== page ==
Notes for ELIZABETH DE LA FONTAINE:Elizabeth her husband and five children were all ship-wrecked within sight of the Harbor of Boston. It would be many generations later before a relative - Matthew Fontaine Maury would chart paths through the seas and provide needed information regarding coastlines that would make ocean travel safer. Notes for ? SAUTREAU:
Minister at Saujon, in Saintonge. He escaped with his wife and children to Dublin, where he entered the Presbyterian church; embarked for America, and with his wife and five children were shipwrecked opposite the habor of Boston, Mass.v. PETER DE LA FONTAINE, b. 1638.
Notes for PETER DE LA FONTAINE:
Assistant to his father in the pastorate of Vaux and Royan, and, succeeding him, remained until the demolition of his church, when he was banished. Ended his days as Chaplin of the PestHouse, in London.vi. FRANCIS DE LA FONTAINE, b. 1640.
Children of JACQUES DE LA FOUNTAINE and MARIE CHAILLON are:
viii. PETER FOUNTAINE, b. 1646; m. MADAME OISSARD.
Notes for PETER FOUNTAINE:
Notes for PETER FORESTIER: Pastor of the church of St. Mesume, in Augnomois. They escaped to England with their two children.
More About PETER FOUNTAINE: Occupation: Rev. minister
ix. MARY FOUNTAINE, b. 1648; m. REV. PETER FORESTIER.
Notes for REV. PETER FORESTIER: Pastor of the church of St. Mesume, in Augnomois. They escaped to England with their two children.
x. JACQUES IV [JAMES] FOUNTAINE, b. April 7, 1658, Jenouille France; d. Dublin, Ireland; m. ANNE ELIZABETH BOURSIQUOT, February 8, 1684/85, Parish Church in Barnestaple England.Notes for JACQUES IV [JAMES] FOUNTAINE:
Notes for JACQUES FONTAINE IV:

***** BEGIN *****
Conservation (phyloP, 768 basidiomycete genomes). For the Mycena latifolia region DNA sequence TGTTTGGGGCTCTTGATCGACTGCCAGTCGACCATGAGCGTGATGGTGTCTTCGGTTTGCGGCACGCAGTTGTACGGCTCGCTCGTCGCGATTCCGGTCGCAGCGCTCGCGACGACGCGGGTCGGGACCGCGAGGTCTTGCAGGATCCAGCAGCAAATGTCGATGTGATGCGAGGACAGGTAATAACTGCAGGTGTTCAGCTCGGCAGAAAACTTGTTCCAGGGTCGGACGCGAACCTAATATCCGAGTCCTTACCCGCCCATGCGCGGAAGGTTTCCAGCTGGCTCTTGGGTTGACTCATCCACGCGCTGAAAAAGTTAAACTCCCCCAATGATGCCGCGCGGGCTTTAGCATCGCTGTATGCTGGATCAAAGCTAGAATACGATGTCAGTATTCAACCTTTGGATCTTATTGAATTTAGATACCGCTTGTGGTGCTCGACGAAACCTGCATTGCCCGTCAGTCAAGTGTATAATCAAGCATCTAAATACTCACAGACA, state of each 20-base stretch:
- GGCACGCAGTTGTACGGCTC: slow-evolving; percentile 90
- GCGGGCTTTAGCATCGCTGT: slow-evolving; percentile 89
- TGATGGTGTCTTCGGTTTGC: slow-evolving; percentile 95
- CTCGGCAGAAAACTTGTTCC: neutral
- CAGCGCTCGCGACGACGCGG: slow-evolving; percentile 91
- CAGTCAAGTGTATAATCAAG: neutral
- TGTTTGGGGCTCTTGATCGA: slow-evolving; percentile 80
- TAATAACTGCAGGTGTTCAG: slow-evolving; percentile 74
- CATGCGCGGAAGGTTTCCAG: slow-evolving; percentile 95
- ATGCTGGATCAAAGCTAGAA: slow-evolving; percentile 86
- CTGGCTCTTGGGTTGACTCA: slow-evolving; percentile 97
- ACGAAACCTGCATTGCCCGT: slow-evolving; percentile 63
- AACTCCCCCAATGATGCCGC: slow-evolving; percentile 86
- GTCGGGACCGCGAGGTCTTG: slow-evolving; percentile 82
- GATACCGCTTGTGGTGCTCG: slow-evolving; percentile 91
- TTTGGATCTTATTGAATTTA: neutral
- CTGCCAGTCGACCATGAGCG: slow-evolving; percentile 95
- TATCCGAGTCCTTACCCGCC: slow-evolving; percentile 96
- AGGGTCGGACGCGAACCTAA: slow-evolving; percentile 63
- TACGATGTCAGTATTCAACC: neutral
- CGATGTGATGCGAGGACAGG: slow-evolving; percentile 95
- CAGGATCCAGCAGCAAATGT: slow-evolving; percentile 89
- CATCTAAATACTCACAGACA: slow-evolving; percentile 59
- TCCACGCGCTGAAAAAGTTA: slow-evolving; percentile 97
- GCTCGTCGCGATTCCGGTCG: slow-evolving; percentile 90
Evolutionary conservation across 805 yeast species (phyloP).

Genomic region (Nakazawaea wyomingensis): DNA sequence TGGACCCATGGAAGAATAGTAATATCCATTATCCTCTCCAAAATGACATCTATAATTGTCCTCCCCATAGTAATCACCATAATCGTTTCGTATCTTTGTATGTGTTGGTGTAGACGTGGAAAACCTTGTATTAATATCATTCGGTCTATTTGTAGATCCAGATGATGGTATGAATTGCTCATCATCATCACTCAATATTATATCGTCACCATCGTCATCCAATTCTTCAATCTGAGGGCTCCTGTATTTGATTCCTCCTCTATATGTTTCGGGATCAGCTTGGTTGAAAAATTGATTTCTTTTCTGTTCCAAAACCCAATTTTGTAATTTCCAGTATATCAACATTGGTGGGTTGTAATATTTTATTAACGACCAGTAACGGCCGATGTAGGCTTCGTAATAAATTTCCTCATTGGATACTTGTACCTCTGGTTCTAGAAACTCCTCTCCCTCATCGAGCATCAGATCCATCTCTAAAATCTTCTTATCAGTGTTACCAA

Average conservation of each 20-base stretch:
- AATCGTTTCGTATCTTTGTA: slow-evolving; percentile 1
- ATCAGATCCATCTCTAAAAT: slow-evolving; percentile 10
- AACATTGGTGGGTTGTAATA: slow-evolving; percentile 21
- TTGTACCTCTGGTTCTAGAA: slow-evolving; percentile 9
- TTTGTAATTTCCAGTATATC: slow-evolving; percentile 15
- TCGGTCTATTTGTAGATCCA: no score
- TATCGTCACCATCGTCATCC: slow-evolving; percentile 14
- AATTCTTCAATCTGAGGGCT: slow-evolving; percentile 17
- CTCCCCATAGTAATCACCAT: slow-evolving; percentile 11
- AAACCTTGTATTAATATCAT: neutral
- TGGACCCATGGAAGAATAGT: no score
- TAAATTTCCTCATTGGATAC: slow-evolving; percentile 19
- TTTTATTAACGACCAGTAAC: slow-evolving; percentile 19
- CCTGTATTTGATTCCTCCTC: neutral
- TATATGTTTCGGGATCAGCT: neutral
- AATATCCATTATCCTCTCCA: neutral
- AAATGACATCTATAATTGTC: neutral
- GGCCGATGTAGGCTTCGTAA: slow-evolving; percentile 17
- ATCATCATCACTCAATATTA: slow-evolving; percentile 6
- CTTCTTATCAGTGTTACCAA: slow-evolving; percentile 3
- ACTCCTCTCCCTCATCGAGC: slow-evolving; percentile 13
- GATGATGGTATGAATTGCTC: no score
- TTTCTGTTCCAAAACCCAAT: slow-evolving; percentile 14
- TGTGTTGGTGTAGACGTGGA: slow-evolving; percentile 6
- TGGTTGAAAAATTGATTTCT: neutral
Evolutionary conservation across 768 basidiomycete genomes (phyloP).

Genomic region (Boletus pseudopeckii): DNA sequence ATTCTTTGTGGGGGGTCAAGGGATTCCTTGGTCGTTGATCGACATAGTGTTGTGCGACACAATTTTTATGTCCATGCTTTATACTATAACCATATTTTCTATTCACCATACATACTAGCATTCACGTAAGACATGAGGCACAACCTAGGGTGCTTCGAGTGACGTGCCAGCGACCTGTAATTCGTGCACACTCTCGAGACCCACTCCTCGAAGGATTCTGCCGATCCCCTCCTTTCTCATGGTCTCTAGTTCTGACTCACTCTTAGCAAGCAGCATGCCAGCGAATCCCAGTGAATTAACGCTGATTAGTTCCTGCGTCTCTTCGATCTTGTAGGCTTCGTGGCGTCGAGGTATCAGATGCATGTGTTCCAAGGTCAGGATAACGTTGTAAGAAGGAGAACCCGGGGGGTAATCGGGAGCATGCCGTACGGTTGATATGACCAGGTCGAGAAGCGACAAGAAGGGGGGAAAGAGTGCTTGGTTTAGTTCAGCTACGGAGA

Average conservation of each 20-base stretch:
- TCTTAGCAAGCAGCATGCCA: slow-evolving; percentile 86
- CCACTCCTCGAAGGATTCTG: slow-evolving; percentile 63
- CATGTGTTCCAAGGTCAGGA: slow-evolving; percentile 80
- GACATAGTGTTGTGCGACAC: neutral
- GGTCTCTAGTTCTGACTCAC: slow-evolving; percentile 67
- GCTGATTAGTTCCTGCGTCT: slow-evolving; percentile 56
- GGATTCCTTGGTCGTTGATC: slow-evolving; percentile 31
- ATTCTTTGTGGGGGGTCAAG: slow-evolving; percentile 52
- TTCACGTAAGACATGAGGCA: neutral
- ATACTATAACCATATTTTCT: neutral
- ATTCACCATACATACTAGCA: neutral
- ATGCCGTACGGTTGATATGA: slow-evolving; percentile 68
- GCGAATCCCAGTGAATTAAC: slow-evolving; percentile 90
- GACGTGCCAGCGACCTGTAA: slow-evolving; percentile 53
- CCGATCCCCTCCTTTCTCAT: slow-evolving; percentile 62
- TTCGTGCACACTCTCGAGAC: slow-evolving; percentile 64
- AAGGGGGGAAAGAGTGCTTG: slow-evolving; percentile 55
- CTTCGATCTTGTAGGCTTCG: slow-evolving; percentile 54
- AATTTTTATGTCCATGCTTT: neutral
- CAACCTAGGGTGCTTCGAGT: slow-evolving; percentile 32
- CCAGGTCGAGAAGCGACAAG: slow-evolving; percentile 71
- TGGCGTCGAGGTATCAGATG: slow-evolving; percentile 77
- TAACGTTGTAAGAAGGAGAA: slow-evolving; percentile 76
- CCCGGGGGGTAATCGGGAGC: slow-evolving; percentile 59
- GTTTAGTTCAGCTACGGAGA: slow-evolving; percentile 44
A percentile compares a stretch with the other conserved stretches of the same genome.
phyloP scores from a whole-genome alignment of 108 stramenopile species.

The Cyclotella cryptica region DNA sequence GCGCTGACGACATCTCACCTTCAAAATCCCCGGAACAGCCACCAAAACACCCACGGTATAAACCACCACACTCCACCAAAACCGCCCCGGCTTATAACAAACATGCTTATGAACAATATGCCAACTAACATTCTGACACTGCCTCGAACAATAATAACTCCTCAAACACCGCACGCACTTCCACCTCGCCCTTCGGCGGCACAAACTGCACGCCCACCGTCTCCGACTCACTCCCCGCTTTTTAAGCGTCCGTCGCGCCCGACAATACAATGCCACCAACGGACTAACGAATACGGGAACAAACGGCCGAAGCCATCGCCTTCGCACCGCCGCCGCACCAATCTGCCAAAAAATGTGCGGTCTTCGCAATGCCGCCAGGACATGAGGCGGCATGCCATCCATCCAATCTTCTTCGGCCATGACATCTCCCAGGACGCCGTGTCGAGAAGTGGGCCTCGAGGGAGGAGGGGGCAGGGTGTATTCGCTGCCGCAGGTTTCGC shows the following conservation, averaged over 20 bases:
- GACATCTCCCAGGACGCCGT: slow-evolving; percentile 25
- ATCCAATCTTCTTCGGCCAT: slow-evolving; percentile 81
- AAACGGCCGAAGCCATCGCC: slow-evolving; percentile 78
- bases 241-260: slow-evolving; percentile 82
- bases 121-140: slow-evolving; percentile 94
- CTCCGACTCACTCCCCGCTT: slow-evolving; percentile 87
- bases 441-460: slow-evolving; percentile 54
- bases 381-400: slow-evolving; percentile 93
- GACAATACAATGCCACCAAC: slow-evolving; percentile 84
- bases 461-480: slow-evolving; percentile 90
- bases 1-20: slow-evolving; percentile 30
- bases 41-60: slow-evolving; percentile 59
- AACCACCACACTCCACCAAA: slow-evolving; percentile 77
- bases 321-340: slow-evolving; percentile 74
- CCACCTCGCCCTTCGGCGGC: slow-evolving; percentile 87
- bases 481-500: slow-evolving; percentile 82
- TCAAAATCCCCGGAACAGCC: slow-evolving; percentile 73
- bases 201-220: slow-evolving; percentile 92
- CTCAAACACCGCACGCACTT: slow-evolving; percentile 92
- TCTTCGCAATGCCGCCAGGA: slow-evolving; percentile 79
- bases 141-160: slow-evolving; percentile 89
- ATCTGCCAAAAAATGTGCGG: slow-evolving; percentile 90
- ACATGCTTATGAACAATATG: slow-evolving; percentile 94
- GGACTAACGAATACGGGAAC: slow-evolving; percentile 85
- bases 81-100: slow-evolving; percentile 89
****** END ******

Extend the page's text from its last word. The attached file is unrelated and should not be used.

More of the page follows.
The Following Is From: The Missouri Fountains and Their Descendants - A Study of Ancestry and Posterity of Rever-end Peter Fontaine Of Westover Parish - A Virginia Huguenot Colonist Of the Eighteen Century by Vida Leola Vance - published 1967.
Jacques IV had been dropped by his nurse's daughter when he was a baby. Verses telling his parents about the accident, the nurse took him to an doctor who failed to notice that his right leg was broken. The bone did not heal cor-rectly, causing him to be lame for life.
Born April 7, at Jenouille, of which estate, and that of Jaffe', he became possessed; received degree of M.A. from College of Guienne; imprisoned, 1658; m. Feb 8, 1686, Anne Elizabeth Boursiquot; escaped, after the Revocation of the Edict of Natz, to England, with his sister Elizabeth, and niece, Janette Fountaine; landed December 6, 1685; admitted to Holy Orders by the Protestant Synod, at Taunton, June 10, 1688. His life, as further set forth in his Memoir, which has quite the intrest of a romance, was one exhibiting marked mental fertility, courage, and determination of charactor.